Guide to Cropping a Photo
Photo editing doesn’t always involve adjusting the colors of a photo. It can also involve changing the content of the photo itself, for example, removing an unwanted object from the background of the photo. If the unwanted object or person isn’t directly behind the subject of the photo, cropping is the best way to fix it. If the unwanted object is too close or is touching the subject directly, you may want to look into Photoshop or some other detailed editing software. However, this guide is just going to focus on cropping, which you can do with just about any photo editing website or app. I will again be using befunky.com, a free use website that I do a lot of photo editing with. BeFunky is a really good website to use for editing, and I also featured it in my guide to editing an overexposed photo and my guide to brightening orange colors in a photo. In this guide, I will show some photos of mine before and after they were cropped, and give some tips on how to nicely crop a photo.
Crop out unnecessary details
Even the tiniest of extra details in a photo can distract viewers from the main subject. Check all the top, bottom, and side edges of your photo for any unnecessary details and crop them out if you see any. In the example photo below, I cropped out the sidewalk next to the tulips and the extra white space above the sign. Now that the landscape at the bottom of the photo is just mulch and no cement, the tulips stay the main focus of the photo.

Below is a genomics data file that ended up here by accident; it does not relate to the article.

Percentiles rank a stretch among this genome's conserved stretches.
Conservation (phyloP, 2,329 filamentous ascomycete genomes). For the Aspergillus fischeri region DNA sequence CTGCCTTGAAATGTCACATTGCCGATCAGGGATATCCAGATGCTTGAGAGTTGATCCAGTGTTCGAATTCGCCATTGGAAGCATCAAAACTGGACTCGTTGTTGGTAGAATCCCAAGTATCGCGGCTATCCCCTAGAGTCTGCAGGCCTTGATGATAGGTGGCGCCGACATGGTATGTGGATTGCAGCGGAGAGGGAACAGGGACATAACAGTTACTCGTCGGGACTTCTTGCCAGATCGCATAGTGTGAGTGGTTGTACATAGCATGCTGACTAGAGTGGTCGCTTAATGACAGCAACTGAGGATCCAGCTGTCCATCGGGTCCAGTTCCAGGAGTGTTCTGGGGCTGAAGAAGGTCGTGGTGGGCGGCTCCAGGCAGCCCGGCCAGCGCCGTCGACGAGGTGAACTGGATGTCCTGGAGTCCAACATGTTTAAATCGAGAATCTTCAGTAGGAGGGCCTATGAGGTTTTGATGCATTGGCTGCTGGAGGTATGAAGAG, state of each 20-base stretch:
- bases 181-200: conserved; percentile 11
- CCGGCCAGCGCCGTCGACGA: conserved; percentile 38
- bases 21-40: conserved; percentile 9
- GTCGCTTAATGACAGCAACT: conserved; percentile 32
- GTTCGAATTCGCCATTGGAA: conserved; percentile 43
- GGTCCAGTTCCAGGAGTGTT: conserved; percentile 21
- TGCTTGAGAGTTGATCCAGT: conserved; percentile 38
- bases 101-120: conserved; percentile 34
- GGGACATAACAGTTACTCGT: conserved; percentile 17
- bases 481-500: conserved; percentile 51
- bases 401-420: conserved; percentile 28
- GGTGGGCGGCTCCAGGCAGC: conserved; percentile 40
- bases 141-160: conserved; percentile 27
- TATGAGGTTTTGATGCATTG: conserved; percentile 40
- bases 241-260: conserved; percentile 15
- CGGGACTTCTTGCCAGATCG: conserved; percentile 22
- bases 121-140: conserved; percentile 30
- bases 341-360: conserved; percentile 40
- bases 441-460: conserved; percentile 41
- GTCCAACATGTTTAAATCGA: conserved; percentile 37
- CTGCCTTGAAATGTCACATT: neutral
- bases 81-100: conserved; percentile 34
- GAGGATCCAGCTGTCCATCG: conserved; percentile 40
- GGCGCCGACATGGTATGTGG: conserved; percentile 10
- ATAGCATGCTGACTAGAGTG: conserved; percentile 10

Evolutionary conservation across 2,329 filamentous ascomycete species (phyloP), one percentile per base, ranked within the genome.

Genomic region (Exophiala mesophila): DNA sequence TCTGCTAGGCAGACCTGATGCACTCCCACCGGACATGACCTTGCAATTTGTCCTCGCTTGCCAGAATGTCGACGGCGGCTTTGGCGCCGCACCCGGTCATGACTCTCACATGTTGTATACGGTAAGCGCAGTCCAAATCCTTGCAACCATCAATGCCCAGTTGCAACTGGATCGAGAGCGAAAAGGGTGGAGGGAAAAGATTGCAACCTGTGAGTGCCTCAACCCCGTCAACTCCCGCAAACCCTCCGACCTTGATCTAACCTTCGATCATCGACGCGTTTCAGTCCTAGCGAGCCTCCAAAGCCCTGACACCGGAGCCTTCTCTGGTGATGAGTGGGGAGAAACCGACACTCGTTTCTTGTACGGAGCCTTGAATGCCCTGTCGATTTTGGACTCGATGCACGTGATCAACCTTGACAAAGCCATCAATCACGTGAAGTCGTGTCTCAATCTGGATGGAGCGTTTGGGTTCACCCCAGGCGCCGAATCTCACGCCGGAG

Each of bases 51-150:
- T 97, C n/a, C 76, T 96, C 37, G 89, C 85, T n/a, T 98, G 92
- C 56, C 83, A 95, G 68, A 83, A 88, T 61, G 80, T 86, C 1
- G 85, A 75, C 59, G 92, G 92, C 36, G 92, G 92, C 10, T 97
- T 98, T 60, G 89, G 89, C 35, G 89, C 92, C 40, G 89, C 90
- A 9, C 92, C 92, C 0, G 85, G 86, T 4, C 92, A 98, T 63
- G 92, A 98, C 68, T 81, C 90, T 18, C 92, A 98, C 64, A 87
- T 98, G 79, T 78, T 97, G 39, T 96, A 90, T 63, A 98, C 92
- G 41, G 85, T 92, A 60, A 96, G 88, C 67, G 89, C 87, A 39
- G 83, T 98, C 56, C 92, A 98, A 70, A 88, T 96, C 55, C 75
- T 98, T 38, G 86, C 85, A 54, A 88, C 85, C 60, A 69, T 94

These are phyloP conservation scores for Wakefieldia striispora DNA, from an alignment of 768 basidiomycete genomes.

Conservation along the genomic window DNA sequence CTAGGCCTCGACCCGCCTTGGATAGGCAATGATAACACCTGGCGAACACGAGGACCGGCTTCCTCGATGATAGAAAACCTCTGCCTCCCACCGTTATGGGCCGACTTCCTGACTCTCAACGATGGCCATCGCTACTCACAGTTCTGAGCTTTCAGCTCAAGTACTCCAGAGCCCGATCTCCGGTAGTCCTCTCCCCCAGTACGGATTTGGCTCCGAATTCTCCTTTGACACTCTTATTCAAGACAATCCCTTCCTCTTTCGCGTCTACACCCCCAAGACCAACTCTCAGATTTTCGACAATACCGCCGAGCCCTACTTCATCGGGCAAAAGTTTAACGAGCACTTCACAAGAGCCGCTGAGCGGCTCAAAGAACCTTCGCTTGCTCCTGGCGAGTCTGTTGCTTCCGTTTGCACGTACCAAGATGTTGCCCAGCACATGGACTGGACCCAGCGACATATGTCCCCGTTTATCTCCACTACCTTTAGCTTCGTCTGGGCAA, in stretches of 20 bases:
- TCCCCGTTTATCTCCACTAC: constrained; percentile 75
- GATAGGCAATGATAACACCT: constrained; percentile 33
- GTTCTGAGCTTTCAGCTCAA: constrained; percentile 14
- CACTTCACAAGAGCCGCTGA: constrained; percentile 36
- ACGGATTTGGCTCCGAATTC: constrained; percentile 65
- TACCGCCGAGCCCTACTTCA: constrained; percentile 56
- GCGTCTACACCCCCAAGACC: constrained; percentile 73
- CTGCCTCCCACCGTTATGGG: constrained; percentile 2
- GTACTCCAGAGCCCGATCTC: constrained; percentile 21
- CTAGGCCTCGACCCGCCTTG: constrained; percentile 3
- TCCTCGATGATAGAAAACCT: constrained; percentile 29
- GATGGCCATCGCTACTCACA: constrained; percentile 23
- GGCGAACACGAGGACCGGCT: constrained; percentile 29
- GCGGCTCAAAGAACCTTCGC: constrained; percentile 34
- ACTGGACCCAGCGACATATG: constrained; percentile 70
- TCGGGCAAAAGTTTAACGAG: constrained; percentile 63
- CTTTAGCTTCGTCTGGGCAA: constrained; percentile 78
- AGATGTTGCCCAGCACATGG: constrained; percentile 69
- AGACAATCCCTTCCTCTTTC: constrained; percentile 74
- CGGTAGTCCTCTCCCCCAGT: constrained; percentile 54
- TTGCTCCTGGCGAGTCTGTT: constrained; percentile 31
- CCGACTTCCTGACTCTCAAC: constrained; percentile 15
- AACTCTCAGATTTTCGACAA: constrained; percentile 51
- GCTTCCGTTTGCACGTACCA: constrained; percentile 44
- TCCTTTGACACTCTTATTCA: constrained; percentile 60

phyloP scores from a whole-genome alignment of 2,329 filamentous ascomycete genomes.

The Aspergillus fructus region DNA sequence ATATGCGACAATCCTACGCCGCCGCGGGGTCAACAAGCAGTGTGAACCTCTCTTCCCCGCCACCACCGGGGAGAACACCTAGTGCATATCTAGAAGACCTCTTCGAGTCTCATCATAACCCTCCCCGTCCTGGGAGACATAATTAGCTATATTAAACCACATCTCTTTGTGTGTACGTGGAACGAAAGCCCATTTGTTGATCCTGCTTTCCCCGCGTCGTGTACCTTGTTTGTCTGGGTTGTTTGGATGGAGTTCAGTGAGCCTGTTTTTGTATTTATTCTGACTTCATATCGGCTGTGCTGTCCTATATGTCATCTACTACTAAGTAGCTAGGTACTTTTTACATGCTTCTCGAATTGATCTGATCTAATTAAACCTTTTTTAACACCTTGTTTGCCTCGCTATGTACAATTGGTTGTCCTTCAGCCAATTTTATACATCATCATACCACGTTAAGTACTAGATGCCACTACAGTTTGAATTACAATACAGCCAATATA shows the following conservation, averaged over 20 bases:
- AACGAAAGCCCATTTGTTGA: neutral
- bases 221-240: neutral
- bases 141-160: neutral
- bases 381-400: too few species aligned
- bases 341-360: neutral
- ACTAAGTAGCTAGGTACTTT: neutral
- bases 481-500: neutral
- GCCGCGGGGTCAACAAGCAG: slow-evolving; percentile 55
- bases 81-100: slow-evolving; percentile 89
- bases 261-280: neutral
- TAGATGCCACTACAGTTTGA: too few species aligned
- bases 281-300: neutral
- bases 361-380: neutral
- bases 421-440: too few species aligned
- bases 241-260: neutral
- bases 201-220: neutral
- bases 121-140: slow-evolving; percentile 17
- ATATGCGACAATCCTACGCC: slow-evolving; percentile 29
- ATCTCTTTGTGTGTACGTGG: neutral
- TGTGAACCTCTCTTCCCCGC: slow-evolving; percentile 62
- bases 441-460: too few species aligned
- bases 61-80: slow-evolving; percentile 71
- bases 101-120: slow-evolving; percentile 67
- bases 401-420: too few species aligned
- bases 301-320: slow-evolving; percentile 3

Leave extra space between the subject and the edge of the photo if you can
This tip is also one that also applies when you are taking a photo, and is known as the “Rule of Thirds.” Although it is tempting to place the subject dead center, there is a nice balance created when extra space is left in. Crop out what is unnecessary, but don’t crop the photo to only feature the subject. In the example photo below, I cropped out my brother’s foot that was unintentionally in the shot, along with the mulch in the background. However, I left in the extra space to the right of the dog so the landscape behind him is visible.
Keep the dimensions of the photo reasonable
It’s very easy to get caught up in cropping a photo only to look at the final product and realize the photo is too tall and skinny, too long and wide, etc. Photos that are too narrow, wide, or tall often can’t be uploaded to social media (or the Internet in general) properly, and will not look good in a post. When cropping, keep an eye on the new dimensions that your photo will have, and make sure it looks decent. Although it is hard to tell in the example photo below, the newly cropped image is actually really wide, making it difficult to upload to social media in a way that will not appear distorted. This photo is also a good example of cropping out unnecessary details and only focusing on the main story of the photo.
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